Thin privilege is being able to see people of your own body type in Les Miserables.
Like, really. It’s my favorite musical, but there was not one single even remotely overweight person in the whole movie.
Bullshit. The reason there were no fat people in the film wasn’t because “everyone in Les Miz was starving and/or had TB!”
For your perusal, here’s selection of illustrations from the book that include fat or chubby people:
I urge you to look through the illustrations yourself here.
So why has the schoolyard-violent text on this image, based on a wrongheaded assumption about the composition of body sizes appearing in Les Miserables, been reblogged thousands of times?
In my opinion, the popularity of this stupid, bullying, and incorrect image has nothing to do with the righteous anger of people who just can’t believe that starving people can also be fat (which displays a remarkable misunderstanding of the human metabolism and the biological responses to famine). Even though not everyone in Les Miz was starving, or a peasant (teenfeminist points out that Fantine was the only major character that was starving throughout the film). And there was at least one character (Madame Thénardier) who was specifically written to be fat and wasn’t portrayed as such in the movie.
This photo has nothing to do with “how dare fat folks not understand that everyone was bone-thin and consumptive during the French Revolution*,” and how terrible must “those whiny fatties” be for ignoring true problems like hunger and war in favor of their “petty fatty problems.” I’m sure no more than a handful of people who have reblogged this photo give a honest shit about that.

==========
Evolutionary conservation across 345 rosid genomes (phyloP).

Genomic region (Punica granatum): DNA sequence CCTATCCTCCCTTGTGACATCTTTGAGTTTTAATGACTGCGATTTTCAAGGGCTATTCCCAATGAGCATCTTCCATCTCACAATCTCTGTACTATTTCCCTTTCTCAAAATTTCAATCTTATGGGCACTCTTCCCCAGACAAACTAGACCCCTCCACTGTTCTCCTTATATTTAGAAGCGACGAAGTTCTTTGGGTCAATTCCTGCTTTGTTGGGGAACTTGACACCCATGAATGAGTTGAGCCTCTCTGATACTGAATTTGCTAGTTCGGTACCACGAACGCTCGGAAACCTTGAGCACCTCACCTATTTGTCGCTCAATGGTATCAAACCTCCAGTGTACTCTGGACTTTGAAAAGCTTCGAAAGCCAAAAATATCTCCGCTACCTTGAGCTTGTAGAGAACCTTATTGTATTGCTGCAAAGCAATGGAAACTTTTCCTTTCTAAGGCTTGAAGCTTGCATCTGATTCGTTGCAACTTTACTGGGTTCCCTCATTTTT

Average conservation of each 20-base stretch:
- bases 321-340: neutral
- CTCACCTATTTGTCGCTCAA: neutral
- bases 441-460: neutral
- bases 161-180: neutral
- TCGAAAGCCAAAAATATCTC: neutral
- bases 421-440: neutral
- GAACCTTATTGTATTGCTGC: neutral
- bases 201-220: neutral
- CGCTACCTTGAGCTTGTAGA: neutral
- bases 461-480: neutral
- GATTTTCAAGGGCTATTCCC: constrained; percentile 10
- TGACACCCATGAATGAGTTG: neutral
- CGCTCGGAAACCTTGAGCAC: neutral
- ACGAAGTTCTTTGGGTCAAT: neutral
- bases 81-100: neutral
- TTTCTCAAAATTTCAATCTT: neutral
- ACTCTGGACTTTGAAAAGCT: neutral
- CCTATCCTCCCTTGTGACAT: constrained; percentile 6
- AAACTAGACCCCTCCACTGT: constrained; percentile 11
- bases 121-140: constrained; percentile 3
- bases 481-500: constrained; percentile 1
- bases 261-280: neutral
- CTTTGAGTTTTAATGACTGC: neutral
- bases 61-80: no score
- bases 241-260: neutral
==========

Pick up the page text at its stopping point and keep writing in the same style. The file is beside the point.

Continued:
What the mass reblogging of this image is about is how angry people are when fat people demand any space in a society that hates them.
The real message on this image should be: “How dare you speak up against not being included TV and movies (even when someone with your body size is written in as a character)? How dare you remind me that fat people exist, the fat people I hate so much I wish I never had to see one again? I want to punch you for that, fucking fat ass shit rag!”
I can see this schoolyard-violent image being reblogged a few hundred times if it was really just mocking a perceived misunderstanding of the history and social composition of the
French Revolution Paris Uprising of 1832*. Maybe. That’s a stretch, though.
But the reason this has been reblogged thousands of times has nothing to do with how hilarious it is that someone has apparently misunderstood the social composition of the Paris Uprising of 1832 (which of course, isn’t hilarious, even if true).
The reason this has been reblogged thousands of times is that a fat person is daring to speak up against being made to feel invisible in the modern culture, history, and even from a book in which a fat person was specifically written in as a character.
Fat hate’s a powerful thing. And this image has proved that no matter the thousands of posts on This is Thin Privilege that have outlined the deep and broad oppression of fat people, fat haters will latch onto the tiniest bit of perceived upper hand in the least important post of the lot in order to discredit the entire movement.
Because this isn’t about truth, or speaking up against a bunch of “whiny fatties on the internet.” This is about a society seeing through hate-drunk goggles only whatever apparently reinforces their disgust of and sense of superiority over fat people.
* a reader notes that Les Miserables took place during the Paris Uprising of 1832, (which was preceded by a period food shortages and crop failures), not the French Revolution.